Enjoy unlimited access: just £1 for 12 weeks

Subscribe now

Attorney General Philip Ruddock has concluded: “It would bring little advantage to the majority of Australian artists whose work rarely reaches the secondary art market and would also adversely affect commercial galleries, art dealers, auction houses and investors.”

He and the Minister for the Arts and Sport, Senator Rod Kemp, have announced A$6m over four years to support visual artists as an alternative to a resale royalty scheme.

The initiative includes a A$500,000-a-year training package to allow a broad range of artists to gain valuable business skills to help them successfully develop and manage their careers.

“These skills will empower artists to put effective strategies in place to obtain greater income from their work,” said the Attorney General.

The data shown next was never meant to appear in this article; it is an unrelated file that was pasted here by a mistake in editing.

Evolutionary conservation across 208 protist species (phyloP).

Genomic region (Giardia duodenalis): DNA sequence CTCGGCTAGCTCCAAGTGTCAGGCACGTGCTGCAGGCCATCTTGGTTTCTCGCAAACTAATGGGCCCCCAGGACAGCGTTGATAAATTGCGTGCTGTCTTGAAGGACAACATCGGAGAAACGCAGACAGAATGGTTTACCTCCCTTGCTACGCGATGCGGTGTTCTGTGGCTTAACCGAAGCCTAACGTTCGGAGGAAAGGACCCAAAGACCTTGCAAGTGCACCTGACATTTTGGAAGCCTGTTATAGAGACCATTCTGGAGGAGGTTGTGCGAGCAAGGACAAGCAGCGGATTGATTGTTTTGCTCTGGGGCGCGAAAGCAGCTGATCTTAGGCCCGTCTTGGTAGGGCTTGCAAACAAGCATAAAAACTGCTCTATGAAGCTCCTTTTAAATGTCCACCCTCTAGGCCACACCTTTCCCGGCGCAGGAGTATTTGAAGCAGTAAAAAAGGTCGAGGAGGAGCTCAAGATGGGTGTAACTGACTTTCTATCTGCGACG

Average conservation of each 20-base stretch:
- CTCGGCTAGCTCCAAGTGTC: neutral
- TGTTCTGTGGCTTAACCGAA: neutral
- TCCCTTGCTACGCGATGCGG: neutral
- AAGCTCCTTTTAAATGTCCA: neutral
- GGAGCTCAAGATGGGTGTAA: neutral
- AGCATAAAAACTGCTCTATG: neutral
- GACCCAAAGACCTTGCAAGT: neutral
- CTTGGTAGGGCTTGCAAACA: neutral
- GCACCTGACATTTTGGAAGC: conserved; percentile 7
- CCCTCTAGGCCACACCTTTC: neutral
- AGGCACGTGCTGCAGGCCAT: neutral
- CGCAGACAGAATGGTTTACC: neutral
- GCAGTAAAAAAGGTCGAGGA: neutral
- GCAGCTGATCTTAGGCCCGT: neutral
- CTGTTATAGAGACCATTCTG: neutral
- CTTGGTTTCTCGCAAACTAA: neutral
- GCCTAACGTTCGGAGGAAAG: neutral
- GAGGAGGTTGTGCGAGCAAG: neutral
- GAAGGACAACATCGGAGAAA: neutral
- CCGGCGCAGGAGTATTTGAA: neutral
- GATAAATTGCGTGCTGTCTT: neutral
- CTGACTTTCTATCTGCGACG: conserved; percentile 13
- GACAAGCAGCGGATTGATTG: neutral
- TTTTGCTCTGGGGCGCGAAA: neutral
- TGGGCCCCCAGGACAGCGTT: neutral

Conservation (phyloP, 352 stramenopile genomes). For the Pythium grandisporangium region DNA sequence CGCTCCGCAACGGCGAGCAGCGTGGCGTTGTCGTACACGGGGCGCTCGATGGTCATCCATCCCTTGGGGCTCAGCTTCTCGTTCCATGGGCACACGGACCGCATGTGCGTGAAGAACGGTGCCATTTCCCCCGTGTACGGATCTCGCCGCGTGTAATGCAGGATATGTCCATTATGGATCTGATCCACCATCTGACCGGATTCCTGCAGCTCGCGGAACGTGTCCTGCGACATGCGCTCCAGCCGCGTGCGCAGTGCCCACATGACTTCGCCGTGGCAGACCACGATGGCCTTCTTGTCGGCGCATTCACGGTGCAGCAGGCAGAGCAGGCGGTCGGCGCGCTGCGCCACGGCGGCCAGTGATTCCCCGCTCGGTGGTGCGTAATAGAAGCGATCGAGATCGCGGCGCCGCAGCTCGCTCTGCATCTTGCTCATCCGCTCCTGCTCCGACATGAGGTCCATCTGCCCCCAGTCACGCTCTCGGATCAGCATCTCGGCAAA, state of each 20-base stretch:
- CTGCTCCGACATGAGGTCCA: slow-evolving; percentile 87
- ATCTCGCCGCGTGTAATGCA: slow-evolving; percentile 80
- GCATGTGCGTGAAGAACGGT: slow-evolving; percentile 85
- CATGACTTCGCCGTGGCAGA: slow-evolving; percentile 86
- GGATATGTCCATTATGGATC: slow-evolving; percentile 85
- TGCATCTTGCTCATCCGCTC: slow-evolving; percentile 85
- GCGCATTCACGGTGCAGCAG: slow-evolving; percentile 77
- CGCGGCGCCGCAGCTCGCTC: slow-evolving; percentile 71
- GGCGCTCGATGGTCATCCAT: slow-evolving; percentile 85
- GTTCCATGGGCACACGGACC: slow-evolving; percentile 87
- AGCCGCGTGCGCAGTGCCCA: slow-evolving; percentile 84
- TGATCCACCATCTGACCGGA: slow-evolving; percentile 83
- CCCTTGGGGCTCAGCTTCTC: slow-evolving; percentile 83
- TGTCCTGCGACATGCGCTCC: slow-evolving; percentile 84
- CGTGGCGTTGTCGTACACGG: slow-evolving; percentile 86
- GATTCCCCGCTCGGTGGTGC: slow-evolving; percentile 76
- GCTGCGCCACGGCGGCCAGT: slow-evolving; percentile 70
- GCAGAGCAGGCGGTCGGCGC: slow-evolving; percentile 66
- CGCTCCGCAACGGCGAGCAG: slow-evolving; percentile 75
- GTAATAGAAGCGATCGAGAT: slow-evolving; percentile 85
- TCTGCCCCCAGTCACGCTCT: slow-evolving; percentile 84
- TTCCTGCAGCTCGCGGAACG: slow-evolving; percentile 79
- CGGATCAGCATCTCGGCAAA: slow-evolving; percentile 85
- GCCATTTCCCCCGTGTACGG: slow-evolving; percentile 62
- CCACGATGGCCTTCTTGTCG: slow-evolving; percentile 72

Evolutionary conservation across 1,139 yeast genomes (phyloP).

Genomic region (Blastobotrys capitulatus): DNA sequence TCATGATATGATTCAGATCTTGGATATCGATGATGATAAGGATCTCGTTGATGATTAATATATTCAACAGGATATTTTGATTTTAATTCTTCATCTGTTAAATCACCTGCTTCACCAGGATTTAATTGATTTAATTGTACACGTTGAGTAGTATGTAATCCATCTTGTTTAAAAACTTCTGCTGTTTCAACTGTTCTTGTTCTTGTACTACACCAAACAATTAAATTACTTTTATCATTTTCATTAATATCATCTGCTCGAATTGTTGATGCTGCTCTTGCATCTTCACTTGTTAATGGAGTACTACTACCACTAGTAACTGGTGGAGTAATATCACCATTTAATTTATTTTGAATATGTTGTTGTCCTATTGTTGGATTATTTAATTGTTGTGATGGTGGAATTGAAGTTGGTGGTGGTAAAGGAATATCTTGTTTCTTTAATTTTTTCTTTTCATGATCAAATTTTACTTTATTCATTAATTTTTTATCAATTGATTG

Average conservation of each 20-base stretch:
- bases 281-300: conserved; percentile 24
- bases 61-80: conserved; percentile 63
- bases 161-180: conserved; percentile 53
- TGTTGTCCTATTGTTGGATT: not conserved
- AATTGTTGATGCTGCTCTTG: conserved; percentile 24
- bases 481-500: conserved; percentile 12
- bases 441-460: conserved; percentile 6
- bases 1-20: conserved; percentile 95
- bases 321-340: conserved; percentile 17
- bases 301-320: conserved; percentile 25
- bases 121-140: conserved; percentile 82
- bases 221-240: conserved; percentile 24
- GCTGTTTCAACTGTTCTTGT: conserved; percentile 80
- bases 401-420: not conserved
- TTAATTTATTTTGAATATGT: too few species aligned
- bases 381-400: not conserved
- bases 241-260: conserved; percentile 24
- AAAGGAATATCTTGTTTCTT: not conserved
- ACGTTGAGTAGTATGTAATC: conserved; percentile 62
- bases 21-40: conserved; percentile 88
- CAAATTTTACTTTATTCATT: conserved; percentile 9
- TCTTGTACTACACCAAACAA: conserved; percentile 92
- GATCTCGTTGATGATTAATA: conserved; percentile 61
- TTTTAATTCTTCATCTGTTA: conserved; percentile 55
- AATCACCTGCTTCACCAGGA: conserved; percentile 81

One of the main arguments put forward in support of a resale royalty was that indigenous artists are particularly disadvantaged by the secondary sales market. However, research has shown such a royalty scheme would not end disadvantage for indigenous artists.

Instead, the government have earmarked an additional A$1m a year for the National Arts and Crafts Industry Support (NACIS) programme to strengthen the significant indigenous arts industry in regional and remote communities.

“The government carefully considered the issue of a possible resale royalty scheme and concluded that a resale royalty right would not provide a meaningful source of income for the majority of Australia’s artists,” the Attorney General said in a statement on May 9.

Research showed that resale royalty schemes bring most benefit to successful late career artists and the estates of deceased artists, rather than the struggling artists at whom they are aimed.